American Fare

From burgers to caviar, these restaurants serve American cuisine at its finest

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The great thing about American cuisine is that it has it all, from burgers and beers to lobster, caviar, and cocktails, often incorporating flavors of other global cuisines as well. In New York, these four restaurants serve up some of the finest fair with unmistakably American style.

Some may say that American fare doesn’t carry the same gravitas as other world cuisines, but Gotham Bar & Grill can easily prove that wrong. With a Michelin Star and numerous applauses from the city’s top food critics, Gotham is known for the diversity and inventiveness of its menu, put forth by the James Beard–awarded chef Alfred Portale. Its yellowfin tuna tartare is reputed as one of the city’s best appetizers, prepared with Japanese cucumber, shiso leaf, and miso-ginger vinaigrette; Jamaican- spiced Niman Ranch pork chops come with braised escarole and roasted pineapple chutney. Five Spice Duck verges happily on cliché with Chinese broccoli, forbidden rice, and plum-ginger emulsion; Maine lobster comes with leek fondue and clam chowder. Indeed, the menu has a fair share of those token dishes American cuisine has pulled from around the world and made its own— call it praise of the great melting pot. (12th St. nr. Fifth Ave.)

Back in the frigid gusts of January, the all-American fashion king Ralph Lauren opened a restaurant that immediately became the refuge of choice for the city’s stylish set. Adjacent to the Fifth Avenue Polo Ralph Lauren flagship, the Polo Bar Restaurant is Lauren’s third restaurant in the world—following on the heels of RL in Chicago and Ralph’s in Paris—and the fare is most at home here. The subterranean, mahogany-filled restaurant feels like you’re in the library of a Rockefeller with its leather banquettes and tableware emblazoned with the restaurant’s name in blocky typeface. But for all its pomp, the food is comfortingly casual and generously portioned—kale Caesar salad, pigs in a blanket, hearty chili, crab cakes, a $55 rib eye, and the intimidatingly juicy and tower- like Polo Bar Burger. Craft beers, classic cocktails, and a wine list round out the menu that has already been enjoyed by everyone from Woody Allen to Vogue editors Instagramming their meals. And save room for dessert; the pecan pie and Polo Bar Brownie are not to be missed. (55th St. nr. Fifth Ave.)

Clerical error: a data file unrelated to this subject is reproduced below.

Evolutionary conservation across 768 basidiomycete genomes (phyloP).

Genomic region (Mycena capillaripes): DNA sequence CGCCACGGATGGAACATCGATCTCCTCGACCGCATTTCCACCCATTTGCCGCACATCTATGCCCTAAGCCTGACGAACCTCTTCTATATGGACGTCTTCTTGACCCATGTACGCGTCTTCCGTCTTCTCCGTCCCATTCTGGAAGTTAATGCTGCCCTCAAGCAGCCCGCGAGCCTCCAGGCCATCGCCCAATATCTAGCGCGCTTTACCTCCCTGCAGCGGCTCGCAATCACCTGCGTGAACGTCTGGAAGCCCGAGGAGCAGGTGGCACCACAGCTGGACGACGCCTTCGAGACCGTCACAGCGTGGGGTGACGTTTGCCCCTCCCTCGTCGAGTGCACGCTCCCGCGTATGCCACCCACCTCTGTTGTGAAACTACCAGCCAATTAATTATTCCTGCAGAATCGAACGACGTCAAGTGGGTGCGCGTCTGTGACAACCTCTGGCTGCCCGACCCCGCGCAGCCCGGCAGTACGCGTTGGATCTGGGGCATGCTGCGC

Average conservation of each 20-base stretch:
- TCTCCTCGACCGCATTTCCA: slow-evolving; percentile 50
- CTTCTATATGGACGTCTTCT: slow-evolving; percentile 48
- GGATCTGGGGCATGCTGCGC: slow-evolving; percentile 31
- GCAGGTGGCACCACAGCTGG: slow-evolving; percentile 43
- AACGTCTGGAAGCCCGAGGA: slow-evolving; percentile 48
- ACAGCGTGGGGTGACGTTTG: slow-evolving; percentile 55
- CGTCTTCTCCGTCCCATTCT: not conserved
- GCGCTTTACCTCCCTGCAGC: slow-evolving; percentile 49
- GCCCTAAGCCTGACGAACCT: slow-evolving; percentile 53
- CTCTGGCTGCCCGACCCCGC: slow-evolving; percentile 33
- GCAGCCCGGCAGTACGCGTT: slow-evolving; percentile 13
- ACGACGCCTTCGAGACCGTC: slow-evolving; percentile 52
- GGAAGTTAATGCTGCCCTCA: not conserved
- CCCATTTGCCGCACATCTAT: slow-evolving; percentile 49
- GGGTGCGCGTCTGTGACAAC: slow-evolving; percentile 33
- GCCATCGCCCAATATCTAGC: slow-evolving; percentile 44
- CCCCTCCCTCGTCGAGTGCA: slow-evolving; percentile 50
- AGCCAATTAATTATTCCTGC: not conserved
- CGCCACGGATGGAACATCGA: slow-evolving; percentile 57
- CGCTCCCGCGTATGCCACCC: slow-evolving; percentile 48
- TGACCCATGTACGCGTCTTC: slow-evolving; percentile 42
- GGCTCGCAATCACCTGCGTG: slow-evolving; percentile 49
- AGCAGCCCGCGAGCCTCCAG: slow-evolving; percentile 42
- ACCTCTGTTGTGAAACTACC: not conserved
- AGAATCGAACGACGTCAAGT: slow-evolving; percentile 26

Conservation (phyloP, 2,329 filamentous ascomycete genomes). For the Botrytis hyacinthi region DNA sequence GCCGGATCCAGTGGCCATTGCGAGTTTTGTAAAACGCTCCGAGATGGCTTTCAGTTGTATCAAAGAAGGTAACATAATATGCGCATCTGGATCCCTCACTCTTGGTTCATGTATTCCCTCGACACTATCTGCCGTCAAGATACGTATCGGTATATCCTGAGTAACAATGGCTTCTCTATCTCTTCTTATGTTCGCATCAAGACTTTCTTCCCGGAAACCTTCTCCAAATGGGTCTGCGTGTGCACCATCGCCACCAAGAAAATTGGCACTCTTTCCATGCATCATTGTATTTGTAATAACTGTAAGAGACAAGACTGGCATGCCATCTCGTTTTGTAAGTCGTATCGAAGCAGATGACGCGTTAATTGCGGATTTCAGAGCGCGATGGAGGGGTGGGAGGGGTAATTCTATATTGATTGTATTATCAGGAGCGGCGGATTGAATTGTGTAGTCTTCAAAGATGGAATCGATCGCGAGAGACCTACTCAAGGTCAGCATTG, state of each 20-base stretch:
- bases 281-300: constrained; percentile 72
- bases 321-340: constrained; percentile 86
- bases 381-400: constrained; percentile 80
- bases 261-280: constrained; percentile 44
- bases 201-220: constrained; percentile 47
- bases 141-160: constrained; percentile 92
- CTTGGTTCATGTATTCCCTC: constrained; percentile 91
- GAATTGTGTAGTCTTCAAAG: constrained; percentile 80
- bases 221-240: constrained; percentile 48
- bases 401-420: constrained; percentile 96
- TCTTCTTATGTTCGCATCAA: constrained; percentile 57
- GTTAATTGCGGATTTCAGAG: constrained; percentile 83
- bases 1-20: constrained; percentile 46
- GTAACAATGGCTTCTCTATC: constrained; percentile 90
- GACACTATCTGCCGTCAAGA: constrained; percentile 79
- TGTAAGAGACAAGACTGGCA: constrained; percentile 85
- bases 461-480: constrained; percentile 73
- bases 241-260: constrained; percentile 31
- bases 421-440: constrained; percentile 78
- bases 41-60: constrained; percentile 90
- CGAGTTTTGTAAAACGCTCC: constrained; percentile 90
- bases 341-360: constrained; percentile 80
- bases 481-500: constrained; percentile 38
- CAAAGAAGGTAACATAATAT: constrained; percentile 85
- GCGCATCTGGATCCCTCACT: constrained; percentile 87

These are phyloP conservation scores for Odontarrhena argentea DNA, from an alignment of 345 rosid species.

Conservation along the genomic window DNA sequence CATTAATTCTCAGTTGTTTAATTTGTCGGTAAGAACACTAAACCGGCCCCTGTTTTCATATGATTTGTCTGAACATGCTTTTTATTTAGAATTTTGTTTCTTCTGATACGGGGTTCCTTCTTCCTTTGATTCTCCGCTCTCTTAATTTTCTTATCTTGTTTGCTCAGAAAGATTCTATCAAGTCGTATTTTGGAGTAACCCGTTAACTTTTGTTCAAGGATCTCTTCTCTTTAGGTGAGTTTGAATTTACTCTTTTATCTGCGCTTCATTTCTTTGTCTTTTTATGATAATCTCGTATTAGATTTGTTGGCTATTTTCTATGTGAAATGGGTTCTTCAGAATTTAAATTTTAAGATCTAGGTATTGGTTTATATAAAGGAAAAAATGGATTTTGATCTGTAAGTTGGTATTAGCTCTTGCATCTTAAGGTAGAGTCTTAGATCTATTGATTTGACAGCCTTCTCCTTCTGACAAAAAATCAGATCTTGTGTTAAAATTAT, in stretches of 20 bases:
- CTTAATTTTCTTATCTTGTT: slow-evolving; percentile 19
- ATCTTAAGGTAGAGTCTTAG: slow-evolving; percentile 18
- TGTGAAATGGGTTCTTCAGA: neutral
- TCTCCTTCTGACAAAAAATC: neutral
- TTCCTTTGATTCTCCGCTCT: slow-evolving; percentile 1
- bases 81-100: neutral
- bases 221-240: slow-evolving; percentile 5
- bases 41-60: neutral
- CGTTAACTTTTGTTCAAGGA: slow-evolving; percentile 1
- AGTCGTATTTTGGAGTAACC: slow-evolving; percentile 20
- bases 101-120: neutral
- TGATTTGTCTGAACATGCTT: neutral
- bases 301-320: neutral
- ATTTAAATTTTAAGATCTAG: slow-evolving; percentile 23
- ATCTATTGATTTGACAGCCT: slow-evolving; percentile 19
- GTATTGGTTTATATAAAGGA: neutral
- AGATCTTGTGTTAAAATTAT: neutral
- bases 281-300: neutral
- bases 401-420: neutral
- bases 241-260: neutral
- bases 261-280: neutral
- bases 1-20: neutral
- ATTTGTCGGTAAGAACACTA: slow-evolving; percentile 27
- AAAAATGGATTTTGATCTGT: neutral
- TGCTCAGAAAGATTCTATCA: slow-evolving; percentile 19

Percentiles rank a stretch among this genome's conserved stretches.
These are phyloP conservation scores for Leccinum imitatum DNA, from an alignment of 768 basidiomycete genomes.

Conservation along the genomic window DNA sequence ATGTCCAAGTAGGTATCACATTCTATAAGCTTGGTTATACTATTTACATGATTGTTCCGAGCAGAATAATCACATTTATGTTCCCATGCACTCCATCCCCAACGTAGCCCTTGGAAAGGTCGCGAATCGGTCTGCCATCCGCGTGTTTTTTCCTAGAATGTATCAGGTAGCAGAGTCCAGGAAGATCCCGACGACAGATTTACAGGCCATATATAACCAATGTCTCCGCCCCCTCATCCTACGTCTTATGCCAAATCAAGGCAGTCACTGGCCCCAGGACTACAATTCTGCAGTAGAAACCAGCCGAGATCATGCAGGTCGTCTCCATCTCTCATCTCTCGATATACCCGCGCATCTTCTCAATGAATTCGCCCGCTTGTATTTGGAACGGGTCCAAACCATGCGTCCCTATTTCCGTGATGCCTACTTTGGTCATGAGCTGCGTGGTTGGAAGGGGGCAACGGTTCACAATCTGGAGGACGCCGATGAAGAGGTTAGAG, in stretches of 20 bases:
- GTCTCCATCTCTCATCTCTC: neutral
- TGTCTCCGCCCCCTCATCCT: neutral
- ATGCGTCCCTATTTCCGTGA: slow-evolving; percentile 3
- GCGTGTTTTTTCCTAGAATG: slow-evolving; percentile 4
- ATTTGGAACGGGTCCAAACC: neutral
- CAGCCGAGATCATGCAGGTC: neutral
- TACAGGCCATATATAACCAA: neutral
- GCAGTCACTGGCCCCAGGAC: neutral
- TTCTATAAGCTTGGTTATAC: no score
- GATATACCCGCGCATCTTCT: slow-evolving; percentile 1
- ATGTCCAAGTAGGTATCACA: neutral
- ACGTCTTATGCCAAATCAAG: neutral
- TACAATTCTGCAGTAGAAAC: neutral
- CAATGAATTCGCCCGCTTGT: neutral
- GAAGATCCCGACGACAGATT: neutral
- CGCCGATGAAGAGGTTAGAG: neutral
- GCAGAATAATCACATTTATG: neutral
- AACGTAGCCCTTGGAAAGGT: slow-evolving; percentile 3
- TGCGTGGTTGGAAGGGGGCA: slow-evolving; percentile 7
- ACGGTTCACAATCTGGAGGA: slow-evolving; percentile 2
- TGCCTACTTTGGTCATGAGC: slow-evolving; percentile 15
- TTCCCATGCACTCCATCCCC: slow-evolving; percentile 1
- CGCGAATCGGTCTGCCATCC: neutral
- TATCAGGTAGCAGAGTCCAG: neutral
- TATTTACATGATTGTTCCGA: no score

Steakhouses certainly have roots far- reaching—France, Japan, Korea—but the legacy of New York steakhouses has established them firmly on American soil unlike anywhere else. Nowhere in the world do steakhouses come with as much glittery grandeur as New York City. The most glamorous newcomer is Hunt & Fish in Times Square, where diners get dressed to the nines for long, boozy meals of prime meats. The restaurant’s two floors are outfitted with an enormous chrome centerpiece chandelier, some 55,000 pounds of marble, and art from Roy Nachum—an ambiance made to match the even grander fare. It’s a classic steakhouse menu embellished with delicacies such as an impressive selection of caviar, a raw bar of fine seafood, wild boar, and imported Mediterranean branzino. (44th St. nr. Seventh Ave.)

It’s only fitting that arguably America’s finest theater would be accompanied by a fine American restaurant, those being Lincoln Center and Lincoln Center Kitchen, respectively. Set in Avery Fisher Music Hall, the restaurant opened last fall with seasonal fine-dining that’s American through and through, from the American caviar served with the deviled eggs appetizer to the main courses listed under “American Classics” to the American craft brews on tap. Many ingredients come locally from New York as well: the Brooklyn-grown kale served under spicy yogurt, pine nuts, and parmesan; the New York cheddar on the deluxe short-rib burger, the gravlax cured in-house. A frittata, turkey club salad, and spaghetti may sound too homey for fine fare, but the picture-perfect presentations and soundtrack of New York Philharmonic make the whole experience worthy of an ovation. (Avery Fisher Hall, Lincoln Center Plaza)